|MESSAGE FROM THE OWNER
Why Successful Husbandry and "Control" are Connected
Recall the last time your animals,
for any reason, escaped their pen or pasture and took off onto the public roads, your neighbors garden/crops, your garden, the
feed bin in the barn, etc. Animals, it seems, have an uncanny ability to choose the least useful moment to escape. (You were in
good clothes or just leaving on a trip or night was coming on or it was raining hard—or all of the above). Your feelings at that
moment, if you're like me, was a mixture of frustration and fury at the time wasted and damage being caused.
Weeds and escaped animals share
something. They are both in the wrong place at the wrong time as far as we humans are concerned. In other words the weeds and
escaped animals were "out of control"—from our perspective.
Consider, in turn, examples of
land, crop and animal situations that give most folks a good feeling. Examples –
- Animals lined up at the feed trough consuming feed that you just fed them (and none fighting with one another for a place).
- A crop field (beans, corn, wheat) that's even, uniform and weed-free.
- Entering the winter with more than enough hay or silage in storage.
- Rotational grazing (sometimes called control-grazing) livestock with weeks of good grass available or in the pipeline.
- Tilling a field with an implement that's working well and a tractor that has plenty of power.
- Driving a tractor for hours on a hot, humid day—inside an air-conditioned cab.
- Owning and using high-quality tools—that are capable, ergonomic and not fail-prone.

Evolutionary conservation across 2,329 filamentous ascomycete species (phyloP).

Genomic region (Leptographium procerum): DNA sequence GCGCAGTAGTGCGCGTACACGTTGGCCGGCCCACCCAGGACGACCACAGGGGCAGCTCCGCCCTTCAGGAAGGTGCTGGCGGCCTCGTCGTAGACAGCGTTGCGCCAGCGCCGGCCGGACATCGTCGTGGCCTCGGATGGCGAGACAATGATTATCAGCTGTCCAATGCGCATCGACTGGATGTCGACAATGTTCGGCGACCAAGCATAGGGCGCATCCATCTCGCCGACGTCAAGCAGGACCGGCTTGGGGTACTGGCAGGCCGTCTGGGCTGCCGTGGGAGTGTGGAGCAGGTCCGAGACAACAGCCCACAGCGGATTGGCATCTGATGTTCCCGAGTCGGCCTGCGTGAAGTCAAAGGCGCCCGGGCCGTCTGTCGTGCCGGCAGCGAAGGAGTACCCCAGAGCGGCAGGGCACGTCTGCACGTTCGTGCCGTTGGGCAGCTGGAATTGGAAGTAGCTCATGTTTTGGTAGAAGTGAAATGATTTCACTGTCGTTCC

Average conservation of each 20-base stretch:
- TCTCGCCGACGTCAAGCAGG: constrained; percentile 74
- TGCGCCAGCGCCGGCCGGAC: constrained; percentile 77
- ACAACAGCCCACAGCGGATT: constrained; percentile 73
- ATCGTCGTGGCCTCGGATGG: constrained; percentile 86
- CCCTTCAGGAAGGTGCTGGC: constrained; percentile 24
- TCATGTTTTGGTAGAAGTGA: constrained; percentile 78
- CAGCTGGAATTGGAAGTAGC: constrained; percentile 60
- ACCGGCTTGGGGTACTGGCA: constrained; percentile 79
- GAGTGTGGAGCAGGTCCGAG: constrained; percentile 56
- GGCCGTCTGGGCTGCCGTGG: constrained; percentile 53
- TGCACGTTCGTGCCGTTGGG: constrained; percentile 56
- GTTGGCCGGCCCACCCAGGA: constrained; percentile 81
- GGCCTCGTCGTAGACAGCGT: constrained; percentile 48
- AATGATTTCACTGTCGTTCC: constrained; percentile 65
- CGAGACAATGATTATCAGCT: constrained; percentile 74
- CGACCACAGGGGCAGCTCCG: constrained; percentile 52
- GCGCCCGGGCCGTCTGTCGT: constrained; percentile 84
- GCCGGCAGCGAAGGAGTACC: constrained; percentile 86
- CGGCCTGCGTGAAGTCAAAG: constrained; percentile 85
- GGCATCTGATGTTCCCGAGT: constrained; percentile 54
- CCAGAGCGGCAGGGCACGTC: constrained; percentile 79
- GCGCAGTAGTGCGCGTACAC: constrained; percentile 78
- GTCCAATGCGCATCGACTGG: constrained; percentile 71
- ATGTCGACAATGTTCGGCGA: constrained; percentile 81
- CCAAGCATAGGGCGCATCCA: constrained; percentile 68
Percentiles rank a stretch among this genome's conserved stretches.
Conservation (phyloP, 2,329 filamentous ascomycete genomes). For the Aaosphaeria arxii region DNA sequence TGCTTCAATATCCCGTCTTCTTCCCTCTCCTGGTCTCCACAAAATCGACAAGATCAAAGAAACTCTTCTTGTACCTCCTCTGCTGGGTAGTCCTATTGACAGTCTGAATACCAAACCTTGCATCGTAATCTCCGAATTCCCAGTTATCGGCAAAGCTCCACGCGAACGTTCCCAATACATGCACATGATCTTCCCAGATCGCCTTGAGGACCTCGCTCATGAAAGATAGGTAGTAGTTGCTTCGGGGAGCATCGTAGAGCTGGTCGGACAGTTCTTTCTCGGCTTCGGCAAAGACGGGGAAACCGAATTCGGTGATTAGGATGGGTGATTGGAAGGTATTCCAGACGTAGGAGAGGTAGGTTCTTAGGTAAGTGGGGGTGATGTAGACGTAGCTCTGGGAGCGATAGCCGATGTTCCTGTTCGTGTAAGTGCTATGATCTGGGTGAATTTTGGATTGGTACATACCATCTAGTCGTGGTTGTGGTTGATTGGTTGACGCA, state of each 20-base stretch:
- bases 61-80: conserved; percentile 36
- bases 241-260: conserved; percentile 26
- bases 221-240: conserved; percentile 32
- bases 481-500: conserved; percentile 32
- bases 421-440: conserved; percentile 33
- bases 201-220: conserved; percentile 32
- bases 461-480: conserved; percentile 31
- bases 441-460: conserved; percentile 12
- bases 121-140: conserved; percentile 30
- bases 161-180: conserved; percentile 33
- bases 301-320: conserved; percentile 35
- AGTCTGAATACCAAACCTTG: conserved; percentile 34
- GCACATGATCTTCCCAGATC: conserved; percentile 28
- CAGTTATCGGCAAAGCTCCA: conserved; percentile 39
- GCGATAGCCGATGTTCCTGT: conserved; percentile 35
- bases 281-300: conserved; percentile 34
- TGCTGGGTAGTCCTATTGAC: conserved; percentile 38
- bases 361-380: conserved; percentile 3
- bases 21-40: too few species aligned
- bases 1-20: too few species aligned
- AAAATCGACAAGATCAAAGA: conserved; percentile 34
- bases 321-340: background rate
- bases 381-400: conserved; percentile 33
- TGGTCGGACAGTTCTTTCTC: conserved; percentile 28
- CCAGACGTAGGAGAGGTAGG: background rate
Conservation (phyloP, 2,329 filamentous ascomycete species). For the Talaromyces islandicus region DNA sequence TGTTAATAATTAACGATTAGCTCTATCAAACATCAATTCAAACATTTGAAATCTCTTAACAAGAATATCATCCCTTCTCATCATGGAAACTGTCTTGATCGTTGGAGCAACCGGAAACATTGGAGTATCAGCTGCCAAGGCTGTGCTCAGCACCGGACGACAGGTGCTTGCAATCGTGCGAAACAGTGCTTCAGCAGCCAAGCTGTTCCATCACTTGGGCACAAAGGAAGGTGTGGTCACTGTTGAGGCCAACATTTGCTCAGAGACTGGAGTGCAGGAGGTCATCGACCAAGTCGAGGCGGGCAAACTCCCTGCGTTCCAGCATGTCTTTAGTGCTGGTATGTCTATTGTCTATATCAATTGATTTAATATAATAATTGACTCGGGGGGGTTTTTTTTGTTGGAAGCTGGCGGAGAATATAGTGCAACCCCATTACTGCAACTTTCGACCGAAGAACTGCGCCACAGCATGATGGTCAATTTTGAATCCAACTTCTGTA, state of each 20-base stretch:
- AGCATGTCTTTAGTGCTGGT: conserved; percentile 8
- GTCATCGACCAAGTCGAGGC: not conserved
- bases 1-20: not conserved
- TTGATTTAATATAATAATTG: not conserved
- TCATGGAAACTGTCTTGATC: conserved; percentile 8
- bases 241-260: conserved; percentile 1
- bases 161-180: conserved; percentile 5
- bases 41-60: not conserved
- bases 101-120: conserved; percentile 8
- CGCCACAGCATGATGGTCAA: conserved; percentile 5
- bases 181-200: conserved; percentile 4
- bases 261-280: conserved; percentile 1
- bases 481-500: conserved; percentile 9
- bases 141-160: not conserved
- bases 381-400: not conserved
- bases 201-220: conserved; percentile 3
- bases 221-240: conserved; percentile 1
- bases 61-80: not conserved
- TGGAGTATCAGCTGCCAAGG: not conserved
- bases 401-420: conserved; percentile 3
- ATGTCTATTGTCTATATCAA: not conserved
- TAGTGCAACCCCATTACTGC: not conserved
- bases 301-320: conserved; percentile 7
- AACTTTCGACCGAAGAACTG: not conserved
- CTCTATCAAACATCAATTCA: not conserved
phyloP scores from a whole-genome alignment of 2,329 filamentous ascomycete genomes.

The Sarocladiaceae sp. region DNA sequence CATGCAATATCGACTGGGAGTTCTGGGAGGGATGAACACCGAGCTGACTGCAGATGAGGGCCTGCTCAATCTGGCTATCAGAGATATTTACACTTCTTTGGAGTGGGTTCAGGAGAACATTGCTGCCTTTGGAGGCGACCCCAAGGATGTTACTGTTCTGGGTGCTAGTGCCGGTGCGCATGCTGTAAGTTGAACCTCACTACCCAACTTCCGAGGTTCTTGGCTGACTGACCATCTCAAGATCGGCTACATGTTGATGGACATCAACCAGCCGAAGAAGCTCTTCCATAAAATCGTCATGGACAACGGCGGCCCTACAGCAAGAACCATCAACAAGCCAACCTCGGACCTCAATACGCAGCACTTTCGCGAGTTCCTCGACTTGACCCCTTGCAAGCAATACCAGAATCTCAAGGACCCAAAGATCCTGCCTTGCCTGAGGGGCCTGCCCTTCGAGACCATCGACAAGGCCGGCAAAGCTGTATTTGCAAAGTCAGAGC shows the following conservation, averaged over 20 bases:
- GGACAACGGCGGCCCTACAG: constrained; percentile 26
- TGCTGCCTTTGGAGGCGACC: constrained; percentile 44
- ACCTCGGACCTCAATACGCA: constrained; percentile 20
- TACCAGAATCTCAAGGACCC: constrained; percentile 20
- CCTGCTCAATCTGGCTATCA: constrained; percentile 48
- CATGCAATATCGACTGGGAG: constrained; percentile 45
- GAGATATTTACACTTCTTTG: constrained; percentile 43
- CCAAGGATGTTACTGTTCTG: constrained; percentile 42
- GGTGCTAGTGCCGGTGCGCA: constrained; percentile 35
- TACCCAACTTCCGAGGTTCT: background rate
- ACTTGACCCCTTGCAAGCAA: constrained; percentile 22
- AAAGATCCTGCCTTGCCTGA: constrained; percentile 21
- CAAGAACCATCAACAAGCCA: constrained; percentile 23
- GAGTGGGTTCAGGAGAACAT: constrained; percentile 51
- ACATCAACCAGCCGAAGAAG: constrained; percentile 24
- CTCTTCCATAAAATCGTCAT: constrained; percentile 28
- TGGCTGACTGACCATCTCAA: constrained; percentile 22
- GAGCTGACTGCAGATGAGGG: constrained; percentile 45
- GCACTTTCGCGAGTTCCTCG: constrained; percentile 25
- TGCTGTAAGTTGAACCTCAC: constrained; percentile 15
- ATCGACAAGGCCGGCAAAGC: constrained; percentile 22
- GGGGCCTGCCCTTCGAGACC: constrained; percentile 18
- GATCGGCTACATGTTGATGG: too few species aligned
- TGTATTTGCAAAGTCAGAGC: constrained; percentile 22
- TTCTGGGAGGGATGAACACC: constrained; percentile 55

all of these situations actually examples of a sense of control—over weeds, wind, weather, failure, etc.
Perhaps it because so much of our
world is beyond our control (prices, droughts, blizzards, ice storms, disease, govt. decisions) that we keepers of land and
livestock are so pleased by fleeting moments of control—and conversely, so frustrated by moments when our control, without
warning, ceases to exist.
Perhaps it's innate in us. The
account in Genesis 1 does contain the instruction that man was to "subdue" the earth. Regrettably history records far too many
occasions when this "subdue" could be described as "abuse" but that's another story.
As the years pass in my life I
noticed that my desire to have control and less risk increases. I now want to have more hay in the barns in the autumn, to use
better tools, to have more and better fences, better stock handling systems, more capable tractors and superior tools than I did
when I was 34.
And so, in these waning days before
Christmas and New Year I wish you all well—and that in both little and large ways each of us can savor whatever aspects of our
lives that seem to be "under control."
Stan Potratz, Owner
Photo Contest Winner!
|Photo submitted by Diane, Eagle Bend, MN|
The second winner of Premier's
photo contest is Diane Ayers of Eagle Bend, MN. She will receive a $100 gift certificate from Premier.
Our netting has allowed us the
flexibility of grazing areas that have been overgrown and unfenced for a very long time. We were able to reclaim pasture and set
up temporary lanes to move our animals between our buildings. Most of all, Premier's temporary fencing allowed us the time we